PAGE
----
SacIONS Notes‎ > ‎

Ecology Notes

Local Sources of Organically Grown Foods

posted Mar 26, 2011, 12:36 PM by Al Jacobus

For those of you who have seen the documentary Food, Inc., and were looking for alternative food choices, I am dubbing this column "Food Un-Inc."

Here are my discoveries:

Saturday morning Farmers’ Market at Sunrise & Folsom (8:00 a.m. to Noon; open all year): Lots of organically grown fruits and vegetables. Also, look for the farmer from IONE. He sells 100% pasture raised beef. Ruth says the ground beef is an affordable $5 per lb., other cuts being more expensive.

Raley's/Bel Air stores and Trader Joe's have organic (but not always 100% pasture raised) beef and chicken plus a small produce section.

The SNFC - Sacramento Natural Foods Coop, on Alhambra and S in Sacramento, has as complete a selection of organic, pasture raised chicken, beef and pork as I used to see at Corti Brothers! You do not have to be a member in order to shop there.

We have right near the Arden-Dimick library where we hold some of our monthly meetings, a local organic farm on Hurley Way just past Morse near the high school, called, Soil Born Farms. They are one of the farms which supplies SNFC, but they also offer something called CSAs. CSA means " Community Supported Agriculture." You subscribe for a $25 per week produce box and choose a specific day and time each week for your pick-up. Two neighbors and I joined a year ago, splitting one box three ways. It frequently could feed four. You learn a lot about what "in season" means. We get herbs, lots of veggies, and a little fruit. At the farm, you can also purchase eggs for about $6 per dozen plus you can meet and talk to the hennies! You will also find flowers in the summer. Soil Born Farms is an urban agriculture project which allows youth and adults to rediscover and participate in a system of food production and distribution that promotes healthy living, nurtures the environment and brings people together to share the simple pleasures of living life in harmony with nature. Check out their website.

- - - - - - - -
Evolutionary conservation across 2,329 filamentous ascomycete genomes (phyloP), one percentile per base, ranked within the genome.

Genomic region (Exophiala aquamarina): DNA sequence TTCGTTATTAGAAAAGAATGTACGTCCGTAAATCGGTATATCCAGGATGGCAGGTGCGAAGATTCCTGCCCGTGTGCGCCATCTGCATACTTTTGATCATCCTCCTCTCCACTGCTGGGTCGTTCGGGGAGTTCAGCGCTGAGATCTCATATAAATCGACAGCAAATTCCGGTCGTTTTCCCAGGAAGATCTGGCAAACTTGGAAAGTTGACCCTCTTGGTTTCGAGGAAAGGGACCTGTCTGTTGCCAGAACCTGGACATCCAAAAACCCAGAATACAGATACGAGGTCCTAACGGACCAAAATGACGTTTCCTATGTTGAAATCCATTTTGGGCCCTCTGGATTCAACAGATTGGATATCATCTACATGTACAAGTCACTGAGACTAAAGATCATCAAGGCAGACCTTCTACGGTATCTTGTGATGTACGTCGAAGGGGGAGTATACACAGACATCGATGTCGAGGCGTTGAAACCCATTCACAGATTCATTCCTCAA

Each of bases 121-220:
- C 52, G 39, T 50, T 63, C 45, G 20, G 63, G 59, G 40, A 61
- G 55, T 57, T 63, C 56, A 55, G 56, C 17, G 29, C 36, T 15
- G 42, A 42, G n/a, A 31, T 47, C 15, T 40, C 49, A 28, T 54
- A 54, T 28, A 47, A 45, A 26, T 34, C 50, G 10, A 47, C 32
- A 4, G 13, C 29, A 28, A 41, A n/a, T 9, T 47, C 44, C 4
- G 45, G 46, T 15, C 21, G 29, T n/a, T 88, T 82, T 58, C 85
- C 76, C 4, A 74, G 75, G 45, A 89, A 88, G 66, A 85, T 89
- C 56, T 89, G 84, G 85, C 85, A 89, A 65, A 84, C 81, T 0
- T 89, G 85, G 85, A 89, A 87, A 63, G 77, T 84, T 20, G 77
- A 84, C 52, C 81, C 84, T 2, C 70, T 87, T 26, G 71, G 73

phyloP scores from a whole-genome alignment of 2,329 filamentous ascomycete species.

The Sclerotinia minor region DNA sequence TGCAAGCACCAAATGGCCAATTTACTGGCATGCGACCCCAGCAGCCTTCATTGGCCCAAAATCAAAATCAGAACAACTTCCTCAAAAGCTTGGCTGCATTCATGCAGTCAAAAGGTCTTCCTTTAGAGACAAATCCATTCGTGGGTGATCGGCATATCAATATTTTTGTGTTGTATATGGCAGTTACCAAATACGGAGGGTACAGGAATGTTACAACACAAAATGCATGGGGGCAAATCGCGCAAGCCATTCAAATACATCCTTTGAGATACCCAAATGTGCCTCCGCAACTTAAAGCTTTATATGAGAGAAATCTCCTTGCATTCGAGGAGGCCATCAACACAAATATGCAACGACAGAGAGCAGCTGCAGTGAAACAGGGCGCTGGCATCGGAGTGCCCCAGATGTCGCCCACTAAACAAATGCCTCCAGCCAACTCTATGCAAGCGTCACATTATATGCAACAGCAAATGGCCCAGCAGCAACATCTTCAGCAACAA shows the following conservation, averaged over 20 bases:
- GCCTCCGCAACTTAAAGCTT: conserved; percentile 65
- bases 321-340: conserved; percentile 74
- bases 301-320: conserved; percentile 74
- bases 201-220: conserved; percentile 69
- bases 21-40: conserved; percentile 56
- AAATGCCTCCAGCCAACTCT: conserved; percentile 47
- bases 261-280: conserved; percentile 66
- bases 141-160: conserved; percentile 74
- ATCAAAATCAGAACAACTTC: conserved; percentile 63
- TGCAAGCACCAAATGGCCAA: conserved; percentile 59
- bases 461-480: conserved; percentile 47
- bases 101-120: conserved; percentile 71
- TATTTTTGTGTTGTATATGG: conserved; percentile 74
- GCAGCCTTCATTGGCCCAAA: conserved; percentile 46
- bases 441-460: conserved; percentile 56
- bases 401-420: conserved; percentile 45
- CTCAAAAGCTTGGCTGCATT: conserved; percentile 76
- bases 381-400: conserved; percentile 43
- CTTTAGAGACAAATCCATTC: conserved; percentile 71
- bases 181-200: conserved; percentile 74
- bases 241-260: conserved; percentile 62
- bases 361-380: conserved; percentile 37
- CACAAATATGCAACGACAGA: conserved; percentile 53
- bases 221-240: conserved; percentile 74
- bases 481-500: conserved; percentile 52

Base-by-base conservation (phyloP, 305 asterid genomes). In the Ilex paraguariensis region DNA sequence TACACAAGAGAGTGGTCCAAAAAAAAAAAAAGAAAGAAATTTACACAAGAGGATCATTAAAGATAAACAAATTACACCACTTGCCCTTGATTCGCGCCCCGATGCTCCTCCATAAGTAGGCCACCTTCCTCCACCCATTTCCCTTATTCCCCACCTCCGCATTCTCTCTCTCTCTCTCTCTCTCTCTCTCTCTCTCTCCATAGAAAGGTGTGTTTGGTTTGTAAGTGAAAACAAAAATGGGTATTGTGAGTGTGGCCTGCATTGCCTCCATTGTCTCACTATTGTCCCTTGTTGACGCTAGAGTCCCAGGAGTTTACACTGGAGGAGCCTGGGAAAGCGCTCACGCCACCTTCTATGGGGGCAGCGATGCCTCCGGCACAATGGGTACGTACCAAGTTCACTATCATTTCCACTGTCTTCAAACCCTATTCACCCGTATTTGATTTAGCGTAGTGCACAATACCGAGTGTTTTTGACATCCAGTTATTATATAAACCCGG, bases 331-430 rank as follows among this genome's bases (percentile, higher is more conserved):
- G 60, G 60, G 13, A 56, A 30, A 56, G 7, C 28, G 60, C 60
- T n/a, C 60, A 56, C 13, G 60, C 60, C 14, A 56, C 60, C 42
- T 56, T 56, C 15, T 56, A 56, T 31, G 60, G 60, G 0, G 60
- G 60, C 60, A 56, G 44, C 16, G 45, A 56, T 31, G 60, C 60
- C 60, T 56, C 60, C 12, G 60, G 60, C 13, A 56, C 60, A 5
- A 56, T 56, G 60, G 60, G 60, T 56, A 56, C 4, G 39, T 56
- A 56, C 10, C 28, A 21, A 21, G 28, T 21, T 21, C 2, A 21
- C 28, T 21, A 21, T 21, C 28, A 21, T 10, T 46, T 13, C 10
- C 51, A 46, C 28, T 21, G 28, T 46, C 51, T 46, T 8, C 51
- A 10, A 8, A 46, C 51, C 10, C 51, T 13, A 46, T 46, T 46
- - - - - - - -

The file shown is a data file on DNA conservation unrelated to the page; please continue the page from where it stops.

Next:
Note on the shock you may go through when first buying organic, especially locally produced It IS more expensive in the short term and you are paying twice: first for the living wage based, labor intensive, caringly produced product and second through taxes for corporate welfare to keep their products cheap and wages in your neighborhood low.

This includes their legal status as a "person" with rights, juxtaposed with no rights for nature, animals or "consumers", resulting in heavy pesticide/herbicide/fungicide/chemical fertilizer use all of which poison our environment and the food we eat. In addition they can be cumulatively carcinogenic and neurotoxins. If the rules were democratic and fair, the choice would be easier to make. But with peak fossil fuels becoming more scarce (last report petroleum production was declining at 8% per annum) and the consequences of global climate change, not only will it become very expensive to ship food from 1500 to 2500 miles away, but the fossil fuel "inputs" used for growing food will be more costly, so buying locally will start to seem more real, attractive, and affordable.

In the next column I will list other farms some of which deliver locally.

Find more information on local farmers’ markets in the resources section of this website.

Roger Over & Out,

Your Roving Local Food Correspondent

LS

1-1 of 1